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How to treat a disc prolapse (Pilates version).

What is a disc prolapse

A disc prolapse, also known as a herniated disc or slipped disc, is where the soft tissue in between the vertebrae in your spine, called an intervertebral disc, pushes out of place.

The intervertebral disc is made up of 2 parts, the inner part has a soft, jelly like texture and is called the nucleus pulposus, the outer part is tougher and more rubbery and is called the annulus fibrosus.

A herniation can happen when part of the nucleus pushes or bulges (it doesn’t really slip!) out through a weakness or tear in the annulus.

The bulge can potentially place pressure on surrounding nerve roots coming from the spinal cord which is encased within the vertebral structures of the spine. This can cause pain, tingling, weakness and numbness and depending on the nerve root affected, symptoms can be in the surrounding area of the spine or travel down to parts of the glute, leg or foot.

A prolapse can happen anywhere in the spine but is more common in the lumbar/lower area in particular around L4/L5/S1.

Why does it happen

Clients I have seen over the years often describe movements such as hoovering, making the bed, bending down to pick something up as an onset to their back pain and prolapse diagnosis.

This may be the ‘straw that broke the camel's back’ but it’s not what created the prolapse. Often it’s the repetition of movement, our posture, how we hold ourselves dynamically and statically, what we do day to day, week to week and year in year out that creates imbalances and misalignment that can leave this area vulnerable.

Examples of this can be sitting in a fixed position all day working at a computer or driving for long periods, strenuous movement i.e lifting something heavy where we can’t maintain intra-abdominal pressure, this is the force built through diaphragmatic breathing to support us as we move and carry out daily activities such as lifting.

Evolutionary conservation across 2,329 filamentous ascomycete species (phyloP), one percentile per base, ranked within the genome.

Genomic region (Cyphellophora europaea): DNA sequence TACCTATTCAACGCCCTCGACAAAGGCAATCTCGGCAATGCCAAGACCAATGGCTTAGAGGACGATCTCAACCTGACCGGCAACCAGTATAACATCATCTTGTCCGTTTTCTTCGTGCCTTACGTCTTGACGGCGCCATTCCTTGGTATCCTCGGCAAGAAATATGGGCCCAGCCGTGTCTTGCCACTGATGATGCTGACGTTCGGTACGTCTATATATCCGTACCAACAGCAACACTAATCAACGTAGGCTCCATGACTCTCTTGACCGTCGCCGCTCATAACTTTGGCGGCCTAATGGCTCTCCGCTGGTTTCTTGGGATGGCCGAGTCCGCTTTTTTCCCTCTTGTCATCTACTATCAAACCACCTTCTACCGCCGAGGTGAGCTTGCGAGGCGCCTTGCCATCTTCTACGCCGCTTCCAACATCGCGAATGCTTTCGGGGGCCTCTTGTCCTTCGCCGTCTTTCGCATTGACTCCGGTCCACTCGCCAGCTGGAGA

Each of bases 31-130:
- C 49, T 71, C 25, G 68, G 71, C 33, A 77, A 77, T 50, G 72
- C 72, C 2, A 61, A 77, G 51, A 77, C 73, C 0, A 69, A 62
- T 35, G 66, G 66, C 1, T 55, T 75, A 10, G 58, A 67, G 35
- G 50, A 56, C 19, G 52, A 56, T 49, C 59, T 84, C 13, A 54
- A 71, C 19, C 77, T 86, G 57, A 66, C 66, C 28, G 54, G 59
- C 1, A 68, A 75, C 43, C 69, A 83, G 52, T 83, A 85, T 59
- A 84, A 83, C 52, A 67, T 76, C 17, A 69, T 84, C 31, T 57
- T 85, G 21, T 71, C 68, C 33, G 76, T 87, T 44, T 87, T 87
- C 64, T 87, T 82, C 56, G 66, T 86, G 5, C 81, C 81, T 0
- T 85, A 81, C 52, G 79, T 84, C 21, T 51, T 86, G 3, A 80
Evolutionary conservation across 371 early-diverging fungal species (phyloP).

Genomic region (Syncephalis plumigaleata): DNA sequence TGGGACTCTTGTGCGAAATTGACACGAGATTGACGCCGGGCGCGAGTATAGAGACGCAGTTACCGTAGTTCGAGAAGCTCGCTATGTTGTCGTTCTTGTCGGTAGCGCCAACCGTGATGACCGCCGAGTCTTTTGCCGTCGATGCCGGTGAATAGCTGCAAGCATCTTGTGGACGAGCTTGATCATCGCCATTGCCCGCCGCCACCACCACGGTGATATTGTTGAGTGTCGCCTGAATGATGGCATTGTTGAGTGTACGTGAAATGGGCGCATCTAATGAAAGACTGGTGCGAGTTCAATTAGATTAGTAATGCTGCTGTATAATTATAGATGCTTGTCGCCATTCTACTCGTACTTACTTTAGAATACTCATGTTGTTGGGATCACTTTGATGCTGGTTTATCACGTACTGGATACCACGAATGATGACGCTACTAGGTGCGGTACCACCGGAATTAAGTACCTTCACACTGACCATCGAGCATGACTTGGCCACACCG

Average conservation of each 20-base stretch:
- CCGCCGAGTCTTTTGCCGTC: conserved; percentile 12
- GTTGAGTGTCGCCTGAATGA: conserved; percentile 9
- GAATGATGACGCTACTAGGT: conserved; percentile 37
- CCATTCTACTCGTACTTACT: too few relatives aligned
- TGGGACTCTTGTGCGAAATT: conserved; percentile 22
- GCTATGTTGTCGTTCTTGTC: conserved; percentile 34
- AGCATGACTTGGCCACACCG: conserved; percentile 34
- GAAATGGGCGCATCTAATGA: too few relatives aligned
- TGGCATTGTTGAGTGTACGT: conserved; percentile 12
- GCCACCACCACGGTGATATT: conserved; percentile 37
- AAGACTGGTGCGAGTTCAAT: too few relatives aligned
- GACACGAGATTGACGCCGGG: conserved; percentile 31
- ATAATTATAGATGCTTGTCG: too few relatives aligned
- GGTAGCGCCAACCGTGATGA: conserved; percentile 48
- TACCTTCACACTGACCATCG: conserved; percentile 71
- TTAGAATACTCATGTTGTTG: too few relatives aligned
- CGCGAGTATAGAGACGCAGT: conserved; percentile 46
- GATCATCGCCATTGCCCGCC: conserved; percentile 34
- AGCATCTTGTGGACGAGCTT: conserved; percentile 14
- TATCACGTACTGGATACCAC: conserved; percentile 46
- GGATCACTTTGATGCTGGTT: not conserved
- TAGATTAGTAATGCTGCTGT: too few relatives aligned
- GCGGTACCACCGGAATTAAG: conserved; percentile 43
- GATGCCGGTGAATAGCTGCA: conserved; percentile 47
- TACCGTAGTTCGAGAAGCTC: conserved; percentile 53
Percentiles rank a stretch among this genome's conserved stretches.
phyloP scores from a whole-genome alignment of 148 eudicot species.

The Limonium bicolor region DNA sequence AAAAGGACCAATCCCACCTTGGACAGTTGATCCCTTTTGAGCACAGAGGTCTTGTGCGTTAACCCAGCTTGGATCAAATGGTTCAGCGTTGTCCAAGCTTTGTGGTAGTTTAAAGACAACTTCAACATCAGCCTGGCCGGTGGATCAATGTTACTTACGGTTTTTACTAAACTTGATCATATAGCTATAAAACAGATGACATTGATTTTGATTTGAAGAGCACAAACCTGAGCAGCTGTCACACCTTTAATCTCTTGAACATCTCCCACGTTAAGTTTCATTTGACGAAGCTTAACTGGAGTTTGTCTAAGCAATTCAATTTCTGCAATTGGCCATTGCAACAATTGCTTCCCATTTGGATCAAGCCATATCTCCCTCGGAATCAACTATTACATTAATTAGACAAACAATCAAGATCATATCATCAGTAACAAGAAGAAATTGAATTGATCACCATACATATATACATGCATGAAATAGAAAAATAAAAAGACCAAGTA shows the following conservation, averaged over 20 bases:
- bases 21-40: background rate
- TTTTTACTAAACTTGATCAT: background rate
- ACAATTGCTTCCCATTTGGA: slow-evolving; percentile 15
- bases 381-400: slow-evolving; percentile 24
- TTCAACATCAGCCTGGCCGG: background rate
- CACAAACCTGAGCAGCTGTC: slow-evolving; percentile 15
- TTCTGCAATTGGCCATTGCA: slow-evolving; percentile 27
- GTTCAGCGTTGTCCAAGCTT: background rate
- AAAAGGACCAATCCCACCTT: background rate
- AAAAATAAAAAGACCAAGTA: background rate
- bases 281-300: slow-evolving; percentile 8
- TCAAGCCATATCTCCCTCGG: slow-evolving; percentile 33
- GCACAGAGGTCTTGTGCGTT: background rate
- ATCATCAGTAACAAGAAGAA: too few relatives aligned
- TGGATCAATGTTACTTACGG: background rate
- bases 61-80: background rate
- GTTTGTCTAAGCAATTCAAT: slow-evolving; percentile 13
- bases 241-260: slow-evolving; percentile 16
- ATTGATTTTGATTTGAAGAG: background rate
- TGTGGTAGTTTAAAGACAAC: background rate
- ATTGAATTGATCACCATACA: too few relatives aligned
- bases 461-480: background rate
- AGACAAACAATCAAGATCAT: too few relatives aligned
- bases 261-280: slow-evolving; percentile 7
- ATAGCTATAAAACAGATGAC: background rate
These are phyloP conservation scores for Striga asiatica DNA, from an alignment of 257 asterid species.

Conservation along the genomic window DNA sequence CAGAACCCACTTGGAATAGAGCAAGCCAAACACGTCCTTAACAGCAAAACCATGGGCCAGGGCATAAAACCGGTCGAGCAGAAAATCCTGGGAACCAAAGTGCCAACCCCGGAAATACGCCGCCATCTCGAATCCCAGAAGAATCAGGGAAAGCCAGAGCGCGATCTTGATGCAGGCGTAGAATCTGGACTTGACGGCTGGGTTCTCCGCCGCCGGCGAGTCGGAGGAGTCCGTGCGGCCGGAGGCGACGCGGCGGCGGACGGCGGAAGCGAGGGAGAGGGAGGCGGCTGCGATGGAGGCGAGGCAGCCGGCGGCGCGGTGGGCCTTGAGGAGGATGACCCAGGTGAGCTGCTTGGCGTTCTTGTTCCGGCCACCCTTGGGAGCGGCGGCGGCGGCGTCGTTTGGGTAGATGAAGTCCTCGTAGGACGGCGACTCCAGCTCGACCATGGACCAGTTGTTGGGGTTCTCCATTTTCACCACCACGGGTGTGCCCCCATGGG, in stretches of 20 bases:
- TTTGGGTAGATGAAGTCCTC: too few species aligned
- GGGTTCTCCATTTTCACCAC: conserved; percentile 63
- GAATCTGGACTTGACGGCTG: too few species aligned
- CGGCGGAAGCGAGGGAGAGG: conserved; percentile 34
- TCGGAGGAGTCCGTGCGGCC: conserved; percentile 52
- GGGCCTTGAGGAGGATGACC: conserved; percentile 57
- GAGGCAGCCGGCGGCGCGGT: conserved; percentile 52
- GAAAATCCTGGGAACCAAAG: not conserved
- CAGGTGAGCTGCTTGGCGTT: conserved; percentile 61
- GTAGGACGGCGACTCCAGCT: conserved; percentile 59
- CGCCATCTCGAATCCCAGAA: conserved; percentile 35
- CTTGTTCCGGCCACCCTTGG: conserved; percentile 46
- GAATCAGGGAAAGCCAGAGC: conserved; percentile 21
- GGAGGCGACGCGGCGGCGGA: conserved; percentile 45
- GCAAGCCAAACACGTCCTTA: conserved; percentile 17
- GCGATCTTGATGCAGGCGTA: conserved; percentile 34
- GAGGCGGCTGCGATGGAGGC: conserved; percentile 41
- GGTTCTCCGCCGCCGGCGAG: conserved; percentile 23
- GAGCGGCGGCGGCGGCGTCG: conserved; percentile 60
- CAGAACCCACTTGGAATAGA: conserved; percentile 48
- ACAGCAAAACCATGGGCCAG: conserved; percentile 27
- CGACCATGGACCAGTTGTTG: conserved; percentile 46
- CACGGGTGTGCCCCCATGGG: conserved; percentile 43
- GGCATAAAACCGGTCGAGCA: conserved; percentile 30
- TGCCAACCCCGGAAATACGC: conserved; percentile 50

Age, genetics, diet and lifestyle factors can all play a part too.

What do I do

When treating someone with a disc prolapse, the first initial session involves a full health history and then assessment of movement, in particular how the spine flexes and extends. Often someone with a prolapse will have difficulty and discomfort when bending forwards.

I also look at breathing and diaphragm function as this is important for building intra-abdominal pressure and core stability, it’s also useful to incorporate muscle testing of the spine and core to see where the dysfunction might be.

The reason I look at breathing and the core in such depth, especially if the prolapse is at L4/5 S1, is because the only support we have on the anterior aspect of those vertebrae (at the front of the spine, behind the belly button and towards the pubic bone) is our breath.

The surrounding structures that attach to the sides and the posterior parts of the vertebrae such as the spinal muscles, the transverse abdominis, internal abdominal obliques and also the pelvic floor respond and move in synergy with our diaphragm and our breath.

The better our breathing / diaphragm function, the more support we have in this area of the spine, this in turn will help strengthen, stabilise and support the vertebrae.

Once breathing is optimised and core function is improved, we move on to exercises that will build on this either using matwork based movements or the springs and support of the trapeze table and reformer. This will improve posture, spinal strength and stability and will eventually rebalance the area around the prolapse, relieving pain which will help you to move better, more freely and can vastly improve the prolapse itself.

If you are struggling with a disc prolapse and would like further information, please get in touch.

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